The last section of the novel reconnects June and Hector, now living New York and Fort Lee, New Jersey.
Hector and Felix Sanchez say they received a cursory email from Rubenstein, with no response to any of their issues.
Two legions of gridiron gladiatorial Gods with more history than Helen of Troy and Hector!
late 14c., "a valiant warrior," 1650s as slang for "a blustering, turbulent, pervicacious, noisy fellow" [Johnson], Heck for short, both in reference to the provocative character of Hektor, Trojan hero, oldest son of Priam and Hecuba, in the "Iliad." It represents Greek hektor, literally "holder, stayer;" an agent noun from ekhein "to have, hold, possess" (see scheme). The word was used mid-1600s in reference to London street gangs. As a proper name it is rare in England but used in Scotland to render Gaelic Eachdonn.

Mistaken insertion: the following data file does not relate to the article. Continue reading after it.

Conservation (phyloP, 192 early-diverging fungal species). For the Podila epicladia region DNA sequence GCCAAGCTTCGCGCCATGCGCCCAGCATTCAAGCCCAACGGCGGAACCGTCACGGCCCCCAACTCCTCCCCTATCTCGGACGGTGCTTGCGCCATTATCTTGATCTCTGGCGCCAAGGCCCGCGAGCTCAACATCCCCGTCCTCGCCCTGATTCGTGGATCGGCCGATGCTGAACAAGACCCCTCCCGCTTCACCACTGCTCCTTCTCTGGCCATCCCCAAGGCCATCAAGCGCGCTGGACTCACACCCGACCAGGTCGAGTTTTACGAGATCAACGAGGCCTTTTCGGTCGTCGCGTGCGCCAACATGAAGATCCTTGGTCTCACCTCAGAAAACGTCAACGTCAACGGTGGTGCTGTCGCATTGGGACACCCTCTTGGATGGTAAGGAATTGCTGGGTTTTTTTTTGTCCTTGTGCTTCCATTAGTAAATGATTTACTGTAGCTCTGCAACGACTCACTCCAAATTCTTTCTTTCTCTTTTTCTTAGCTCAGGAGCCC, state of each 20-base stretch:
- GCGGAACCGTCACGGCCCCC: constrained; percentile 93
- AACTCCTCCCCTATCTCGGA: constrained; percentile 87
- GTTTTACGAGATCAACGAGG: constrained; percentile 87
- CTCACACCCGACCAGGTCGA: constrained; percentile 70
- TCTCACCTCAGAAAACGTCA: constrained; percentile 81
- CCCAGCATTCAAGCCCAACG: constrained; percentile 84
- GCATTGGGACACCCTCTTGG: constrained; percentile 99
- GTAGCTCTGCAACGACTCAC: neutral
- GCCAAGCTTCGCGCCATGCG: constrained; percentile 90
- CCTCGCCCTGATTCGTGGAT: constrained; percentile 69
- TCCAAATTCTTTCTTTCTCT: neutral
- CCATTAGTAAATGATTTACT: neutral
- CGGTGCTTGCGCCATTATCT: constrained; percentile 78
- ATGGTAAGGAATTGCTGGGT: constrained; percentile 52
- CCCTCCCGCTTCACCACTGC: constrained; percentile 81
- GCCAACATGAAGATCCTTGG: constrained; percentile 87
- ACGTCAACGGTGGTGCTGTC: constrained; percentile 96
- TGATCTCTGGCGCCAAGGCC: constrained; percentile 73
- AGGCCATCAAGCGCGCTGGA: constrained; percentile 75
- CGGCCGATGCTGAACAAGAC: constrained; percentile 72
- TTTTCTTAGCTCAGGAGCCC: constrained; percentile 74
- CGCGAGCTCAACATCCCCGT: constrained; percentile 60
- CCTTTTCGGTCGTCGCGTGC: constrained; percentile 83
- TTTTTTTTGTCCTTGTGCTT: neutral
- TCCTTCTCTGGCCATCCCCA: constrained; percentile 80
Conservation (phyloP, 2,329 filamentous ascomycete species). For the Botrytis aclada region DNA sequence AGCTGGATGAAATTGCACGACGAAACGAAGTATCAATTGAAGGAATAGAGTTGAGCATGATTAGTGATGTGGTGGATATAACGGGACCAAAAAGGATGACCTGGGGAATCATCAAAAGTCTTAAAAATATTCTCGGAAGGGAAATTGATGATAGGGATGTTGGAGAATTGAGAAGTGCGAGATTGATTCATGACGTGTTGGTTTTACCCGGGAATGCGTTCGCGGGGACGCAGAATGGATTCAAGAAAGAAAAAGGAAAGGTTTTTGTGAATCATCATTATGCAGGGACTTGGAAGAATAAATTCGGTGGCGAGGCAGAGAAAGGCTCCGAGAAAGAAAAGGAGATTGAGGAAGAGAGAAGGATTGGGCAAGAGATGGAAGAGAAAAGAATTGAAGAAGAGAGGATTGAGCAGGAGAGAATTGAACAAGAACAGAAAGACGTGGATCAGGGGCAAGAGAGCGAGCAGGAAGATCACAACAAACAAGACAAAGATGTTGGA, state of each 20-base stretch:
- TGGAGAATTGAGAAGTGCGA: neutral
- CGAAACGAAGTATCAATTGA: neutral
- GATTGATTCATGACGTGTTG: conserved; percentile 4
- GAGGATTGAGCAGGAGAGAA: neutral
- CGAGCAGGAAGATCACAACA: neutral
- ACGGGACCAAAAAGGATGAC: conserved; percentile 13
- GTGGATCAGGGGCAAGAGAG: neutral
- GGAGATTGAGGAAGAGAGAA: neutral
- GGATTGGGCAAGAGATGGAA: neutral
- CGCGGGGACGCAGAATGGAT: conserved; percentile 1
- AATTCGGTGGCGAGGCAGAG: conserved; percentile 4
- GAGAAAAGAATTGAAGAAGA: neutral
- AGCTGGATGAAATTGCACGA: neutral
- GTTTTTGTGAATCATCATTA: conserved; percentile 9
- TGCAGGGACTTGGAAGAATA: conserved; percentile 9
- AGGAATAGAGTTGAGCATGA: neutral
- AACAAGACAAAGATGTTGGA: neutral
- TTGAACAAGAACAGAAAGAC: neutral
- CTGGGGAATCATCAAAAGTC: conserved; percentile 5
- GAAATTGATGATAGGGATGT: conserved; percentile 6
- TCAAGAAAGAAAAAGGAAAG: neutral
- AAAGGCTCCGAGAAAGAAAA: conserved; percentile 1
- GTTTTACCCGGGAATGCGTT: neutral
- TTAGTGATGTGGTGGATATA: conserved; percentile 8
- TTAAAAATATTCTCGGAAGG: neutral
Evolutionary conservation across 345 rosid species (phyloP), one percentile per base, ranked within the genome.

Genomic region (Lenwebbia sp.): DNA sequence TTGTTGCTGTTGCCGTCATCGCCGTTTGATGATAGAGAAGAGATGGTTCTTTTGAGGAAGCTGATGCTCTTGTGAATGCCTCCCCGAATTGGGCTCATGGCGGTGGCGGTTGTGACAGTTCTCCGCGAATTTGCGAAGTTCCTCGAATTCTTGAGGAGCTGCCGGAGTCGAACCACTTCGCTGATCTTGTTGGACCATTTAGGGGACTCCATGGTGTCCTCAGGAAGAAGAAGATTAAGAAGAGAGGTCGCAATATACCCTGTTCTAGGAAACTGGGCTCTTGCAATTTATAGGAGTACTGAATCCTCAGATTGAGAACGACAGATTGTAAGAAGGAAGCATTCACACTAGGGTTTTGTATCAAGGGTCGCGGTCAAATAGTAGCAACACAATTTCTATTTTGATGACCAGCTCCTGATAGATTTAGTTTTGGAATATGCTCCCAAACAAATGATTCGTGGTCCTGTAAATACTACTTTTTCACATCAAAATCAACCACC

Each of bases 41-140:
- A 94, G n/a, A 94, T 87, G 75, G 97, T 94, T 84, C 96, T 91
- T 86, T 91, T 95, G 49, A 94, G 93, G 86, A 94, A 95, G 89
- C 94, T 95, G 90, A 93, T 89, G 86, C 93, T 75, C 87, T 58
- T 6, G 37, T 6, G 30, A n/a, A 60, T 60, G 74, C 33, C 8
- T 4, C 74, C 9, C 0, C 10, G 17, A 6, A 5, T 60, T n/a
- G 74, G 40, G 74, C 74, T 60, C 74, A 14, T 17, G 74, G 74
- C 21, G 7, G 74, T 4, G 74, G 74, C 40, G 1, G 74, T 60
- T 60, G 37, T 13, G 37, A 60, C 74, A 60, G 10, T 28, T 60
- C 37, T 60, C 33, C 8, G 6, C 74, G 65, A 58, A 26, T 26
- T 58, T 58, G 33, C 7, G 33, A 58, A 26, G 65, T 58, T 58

1650s, from Hector (n.), in reference to his encouragement of his fellow Trojans to keep up the fight. Related: Hectored; hectoring.